iPhone Apps and Library Services
Jim Hahn (CAS)

Web based iPhone applications are almost as simple to make as creating a standard website. This poster will show you the step by step process for creating web based applications. The files are created through Dashcode, a freely available software tool included in the iPhone SDK. If you've ever authored a website with HTML, CSS, and JavaScript, then you can join the libraries that have iPhone services. This poster will feature screen shots from Dashcode modeling for you the design, file generation and finally, the finished product. No programming experience is required. Best of all, these apps work on the iPod touch. You just need a server to put the files on and a Mac computer to download the SDK to, and you're in business. Example apps: http://www.library.illinois.edu/ugl/about/Experimental_iPhone_Apps/iPhone_apps.html.

 

Libraries as Bridges across the Digital Divide: Partnerships and Approaches Used in the U.S. Technology Opportunities Program, 1994-2005
Anna Pederson (CAS), Kate Williams

As an answer to the digital divide, the U.S. government started a grant program in 1994. Over ten years, the Technologies Opportunities Program (TOP) awarded $230 million to 600 communities to promote network technology and community partnership. The purpose of the poster is to show how libraries used the government funds and community partnerships to close the digital divide in the United States. Of the 600 projects funded by TOP, 25 were library-led: approximately 10 took place in public libraries, three in academic libraries, and 12 in library networks or other settings. This research uses the TOP Data Archive, which we created with the help of others including the U.S. Department of Commerce itself, to examine these 25 projects. We have constructed tables and word clouds to find trends and analyze the projects and partnerships and will use established network analytical methods as well. Interviews with key leaders in each of the projects will help ascertain how each project developed over time. Our governing theory is that social capital and social networks contribute to ICT use. This poster will provide insights and suggestions to libraries that are working on the digital divide or on building partnerships. This topic will be of interest to many people in the library profession, especially those dedicated to serving the public through the use of innovative technology.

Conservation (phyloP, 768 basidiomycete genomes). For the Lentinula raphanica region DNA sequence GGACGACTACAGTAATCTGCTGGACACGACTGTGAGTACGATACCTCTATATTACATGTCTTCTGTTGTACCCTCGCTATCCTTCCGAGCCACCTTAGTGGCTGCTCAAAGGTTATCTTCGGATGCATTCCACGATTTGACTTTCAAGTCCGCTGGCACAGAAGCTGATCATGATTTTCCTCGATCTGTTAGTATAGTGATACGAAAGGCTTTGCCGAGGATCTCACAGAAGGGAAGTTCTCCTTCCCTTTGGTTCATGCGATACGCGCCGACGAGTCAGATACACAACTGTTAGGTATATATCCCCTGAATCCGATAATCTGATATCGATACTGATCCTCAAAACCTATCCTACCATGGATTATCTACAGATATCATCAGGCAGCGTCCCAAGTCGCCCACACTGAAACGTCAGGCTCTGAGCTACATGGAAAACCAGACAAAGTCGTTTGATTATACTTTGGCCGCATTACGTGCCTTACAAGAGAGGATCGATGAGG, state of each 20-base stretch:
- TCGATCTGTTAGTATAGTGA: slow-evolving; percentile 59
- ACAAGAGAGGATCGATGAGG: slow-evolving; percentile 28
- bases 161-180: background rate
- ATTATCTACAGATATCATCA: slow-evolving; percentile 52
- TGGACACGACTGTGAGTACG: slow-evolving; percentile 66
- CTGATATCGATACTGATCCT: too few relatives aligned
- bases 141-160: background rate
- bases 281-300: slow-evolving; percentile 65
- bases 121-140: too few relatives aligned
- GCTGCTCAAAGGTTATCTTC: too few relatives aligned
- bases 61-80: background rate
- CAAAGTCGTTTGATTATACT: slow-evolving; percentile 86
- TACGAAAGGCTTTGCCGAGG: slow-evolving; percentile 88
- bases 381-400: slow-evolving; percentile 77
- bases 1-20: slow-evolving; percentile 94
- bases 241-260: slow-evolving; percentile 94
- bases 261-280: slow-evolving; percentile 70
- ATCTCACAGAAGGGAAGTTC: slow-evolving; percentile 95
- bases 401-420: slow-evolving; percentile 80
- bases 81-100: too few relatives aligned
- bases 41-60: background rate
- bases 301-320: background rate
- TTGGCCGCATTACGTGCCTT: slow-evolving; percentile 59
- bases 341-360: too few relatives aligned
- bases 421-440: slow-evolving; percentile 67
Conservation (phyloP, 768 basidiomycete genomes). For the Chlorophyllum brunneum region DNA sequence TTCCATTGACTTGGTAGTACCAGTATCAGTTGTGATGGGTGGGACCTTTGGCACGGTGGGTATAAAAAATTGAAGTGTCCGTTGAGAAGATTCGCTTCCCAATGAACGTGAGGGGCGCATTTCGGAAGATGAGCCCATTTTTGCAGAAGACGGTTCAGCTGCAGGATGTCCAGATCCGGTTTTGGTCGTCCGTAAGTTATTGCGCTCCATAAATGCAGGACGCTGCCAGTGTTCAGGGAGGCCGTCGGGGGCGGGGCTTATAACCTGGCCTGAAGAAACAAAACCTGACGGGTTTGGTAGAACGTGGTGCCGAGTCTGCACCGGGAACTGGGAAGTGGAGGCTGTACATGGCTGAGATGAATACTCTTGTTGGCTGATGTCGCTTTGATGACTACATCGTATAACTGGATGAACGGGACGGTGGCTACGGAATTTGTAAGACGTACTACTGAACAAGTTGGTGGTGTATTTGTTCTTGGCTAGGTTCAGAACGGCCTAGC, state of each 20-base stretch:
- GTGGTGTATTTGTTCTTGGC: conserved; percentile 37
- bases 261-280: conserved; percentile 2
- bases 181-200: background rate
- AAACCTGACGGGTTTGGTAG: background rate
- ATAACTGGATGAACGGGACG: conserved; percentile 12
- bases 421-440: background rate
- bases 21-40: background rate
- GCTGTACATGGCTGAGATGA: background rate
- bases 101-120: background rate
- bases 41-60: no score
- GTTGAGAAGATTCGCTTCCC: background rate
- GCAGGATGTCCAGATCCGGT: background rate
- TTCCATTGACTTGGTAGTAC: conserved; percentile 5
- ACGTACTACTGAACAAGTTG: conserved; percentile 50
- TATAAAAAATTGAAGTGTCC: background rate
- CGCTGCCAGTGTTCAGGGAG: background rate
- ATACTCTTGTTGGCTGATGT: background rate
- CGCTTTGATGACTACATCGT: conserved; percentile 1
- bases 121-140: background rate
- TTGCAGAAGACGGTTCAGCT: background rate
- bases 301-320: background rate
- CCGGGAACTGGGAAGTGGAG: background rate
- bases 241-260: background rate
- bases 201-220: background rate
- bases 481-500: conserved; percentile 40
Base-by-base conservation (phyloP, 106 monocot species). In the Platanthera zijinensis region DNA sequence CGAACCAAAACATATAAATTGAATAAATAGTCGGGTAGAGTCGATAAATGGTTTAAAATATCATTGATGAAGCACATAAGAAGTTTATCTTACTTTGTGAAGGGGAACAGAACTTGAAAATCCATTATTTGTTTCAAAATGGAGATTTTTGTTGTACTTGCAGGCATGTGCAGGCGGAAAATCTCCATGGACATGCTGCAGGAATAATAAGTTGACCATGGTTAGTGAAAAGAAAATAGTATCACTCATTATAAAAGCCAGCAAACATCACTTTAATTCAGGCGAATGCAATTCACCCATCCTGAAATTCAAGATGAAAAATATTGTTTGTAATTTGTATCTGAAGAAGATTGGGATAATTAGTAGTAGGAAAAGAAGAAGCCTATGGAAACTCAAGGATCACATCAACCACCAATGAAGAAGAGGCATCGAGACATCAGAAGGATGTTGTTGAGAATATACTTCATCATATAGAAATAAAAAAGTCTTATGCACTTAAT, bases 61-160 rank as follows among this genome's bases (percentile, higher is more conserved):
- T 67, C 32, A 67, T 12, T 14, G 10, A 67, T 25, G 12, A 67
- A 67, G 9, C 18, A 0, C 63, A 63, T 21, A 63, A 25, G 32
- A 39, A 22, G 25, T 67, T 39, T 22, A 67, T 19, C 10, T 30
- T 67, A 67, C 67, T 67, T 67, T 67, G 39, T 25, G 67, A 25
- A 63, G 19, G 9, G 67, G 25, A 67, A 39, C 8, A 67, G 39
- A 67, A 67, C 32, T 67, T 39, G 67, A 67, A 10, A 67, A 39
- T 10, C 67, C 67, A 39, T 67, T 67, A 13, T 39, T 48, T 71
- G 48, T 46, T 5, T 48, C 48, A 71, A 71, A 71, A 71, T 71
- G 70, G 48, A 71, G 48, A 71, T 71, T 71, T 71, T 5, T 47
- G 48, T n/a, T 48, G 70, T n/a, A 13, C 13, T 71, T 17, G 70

A Library for Restorative Justice in the Champaign County Juvenile Detention Center
Jeanie Austin, Joe Coyle, Rae-Anne Montague